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|Authors:||Hirsch, Darryl Bernard|
|Keywords:||Platonic dialogue, Euthydemus, Socrates' conversation, Dionysodorus, Clinias, constradistinction, begin|
|Abstract:||This thesis is a careful examination of one small Platonic dialogue, the Euthydemus. In broad terms, it argues that the Euthydemus is concerned with what might be described as 'word games', with teaching both the need to know how to speak well and the worth of being able to do so. In more specific terms, it argues that the Euthydemus is comprised of three distinct levels, Socrates' conversation (primarily) with the brothers Euthydemus and Dionysodorus, his conversation with Crito, and Plato's conversation with the reader; levels, it is suggested, which cannot be fully understood unless Crito's role in each of them is first recognized. The first level, Socrates' conversation (primarily) with the brothers Euthydemus and Dionysodorus, is seemingly composed of three separate discussions, between Socrates and the brothers, between Socrates and Clinias, and between Socrates and Ctesippus. The first discussion is a general demonstration of knowing how to use words (or 'word games') and, further, of knowing how to use them well. The second discussion, in contradistinction to the first, centres on a coherent application of words to a specific goal; that being, to begin to demonstrate both that knowledge is the greatest good for individuals and, as well, that philosophy is nothing more than a 'perpetual ruthless questioning' . The third discussion reveals something about Ctesippus' nature. More importantly, it illustrates how words can be used to communicate with certain individuals and not others. The second level of the Buthydemus, Socrates' conversation with Crito, might accurately be described as an application of words to a specific goal writ large. The reason is that, here, Socrates tells Crito a 'story' (this being what was described above as the first level of the E:uthydemus) in order to discourage him from giving his sons a philosophic education. The third level, Plato's conversation with the reader (or Plato as distinguished from Socrates), raises the broader issue of the relation between the philosopher and the city. More precisely, it begins to reveal the effects that different methods of speaking have on an individual, on the opinions that others form as a result of his or her choice in this regard, and thus on the need for an individual to choose wisely.|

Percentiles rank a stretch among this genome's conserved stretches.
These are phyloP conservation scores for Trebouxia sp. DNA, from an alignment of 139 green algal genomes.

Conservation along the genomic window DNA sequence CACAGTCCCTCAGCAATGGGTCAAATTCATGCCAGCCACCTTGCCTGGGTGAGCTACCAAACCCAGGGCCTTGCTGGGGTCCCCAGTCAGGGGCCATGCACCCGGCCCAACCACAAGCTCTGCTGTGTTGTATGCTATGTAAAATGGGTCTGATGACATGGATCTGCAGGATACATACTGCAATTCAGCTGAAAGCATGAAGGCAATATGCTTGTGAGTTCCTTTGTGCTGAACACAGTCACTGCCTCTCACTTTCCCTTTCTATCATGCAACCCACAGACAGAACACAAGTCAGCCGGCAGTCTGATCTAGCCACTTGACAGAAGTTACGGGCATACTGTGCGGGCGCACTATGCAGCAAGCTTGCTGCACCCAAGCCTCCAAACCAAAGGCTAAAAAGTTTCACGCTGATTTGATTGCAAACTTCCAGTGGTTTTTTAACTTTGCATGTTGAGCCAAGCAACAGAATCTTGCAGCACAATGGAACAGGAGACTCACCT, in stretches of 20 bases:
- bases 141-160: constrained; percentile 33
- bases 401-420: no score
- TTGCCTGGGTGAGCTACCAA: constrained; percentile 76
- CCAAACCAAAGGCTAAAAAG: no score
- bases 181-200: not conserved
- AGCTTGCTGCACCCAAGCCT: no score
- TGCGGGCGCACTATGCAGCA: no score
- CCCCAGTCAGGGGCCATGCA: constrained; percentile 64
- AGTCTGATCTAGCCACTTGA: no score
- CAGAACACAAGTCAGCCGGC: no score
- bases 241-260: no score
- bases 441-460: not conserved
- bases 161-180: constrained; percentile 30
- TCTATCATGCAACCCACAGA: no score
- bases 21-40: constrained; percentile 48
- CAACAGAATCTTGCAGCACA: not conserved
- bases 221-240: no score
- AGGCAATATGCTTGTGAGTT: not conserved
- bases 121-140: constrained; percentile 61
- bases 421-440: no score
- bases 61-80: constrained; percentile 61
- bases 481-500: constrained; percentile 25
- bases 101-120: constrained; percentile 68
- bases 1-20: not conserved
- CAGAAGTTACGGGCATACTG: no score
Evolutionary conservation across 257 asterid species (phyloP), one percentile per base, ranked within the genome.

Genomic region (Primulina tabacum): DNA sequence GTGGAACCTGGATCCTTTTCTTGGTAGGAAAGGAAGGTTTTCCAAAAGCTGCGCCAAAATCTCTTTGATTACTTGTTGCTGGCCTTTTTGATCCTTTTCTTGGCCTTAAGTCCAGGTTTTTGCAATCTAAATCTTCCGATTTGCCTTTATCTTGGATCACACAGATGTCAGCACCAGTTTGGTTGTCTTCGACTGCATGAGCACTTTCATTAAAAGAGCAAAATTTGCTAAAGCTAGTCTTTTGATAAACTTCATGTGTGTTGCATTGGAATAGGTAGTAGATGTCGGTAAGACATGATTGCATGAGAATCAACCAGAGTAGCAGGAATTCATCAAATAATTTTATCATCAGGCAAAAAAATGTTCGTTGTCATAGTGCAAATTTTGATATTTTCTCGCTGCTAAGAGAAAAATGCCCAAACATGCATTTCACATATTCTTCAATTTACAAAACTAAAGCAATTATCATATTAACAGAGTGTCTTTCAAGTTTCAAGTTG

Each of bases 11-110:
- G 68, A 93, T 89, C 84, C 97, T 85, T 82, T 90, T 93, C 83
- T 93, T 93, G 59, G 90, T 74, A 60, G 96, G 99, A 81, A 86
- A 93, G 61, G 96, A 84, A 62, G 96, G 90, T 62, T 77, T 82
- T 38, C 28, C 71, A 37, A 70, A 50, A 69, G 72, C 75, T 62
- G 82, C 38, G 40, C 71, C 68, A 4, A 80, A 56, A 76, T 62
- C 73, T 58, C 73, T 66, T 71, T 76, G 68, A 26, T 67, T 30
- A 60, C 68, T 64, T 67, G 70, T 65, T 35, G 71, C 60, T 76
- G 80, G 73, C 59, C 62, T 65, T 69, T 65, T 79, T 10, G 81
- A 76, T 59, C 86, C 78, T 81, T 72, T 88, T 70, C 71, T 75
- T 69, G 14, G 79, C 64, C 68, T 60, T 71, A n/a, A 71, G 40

|Appears in Collections:||Open Access Dissertations and Theses|
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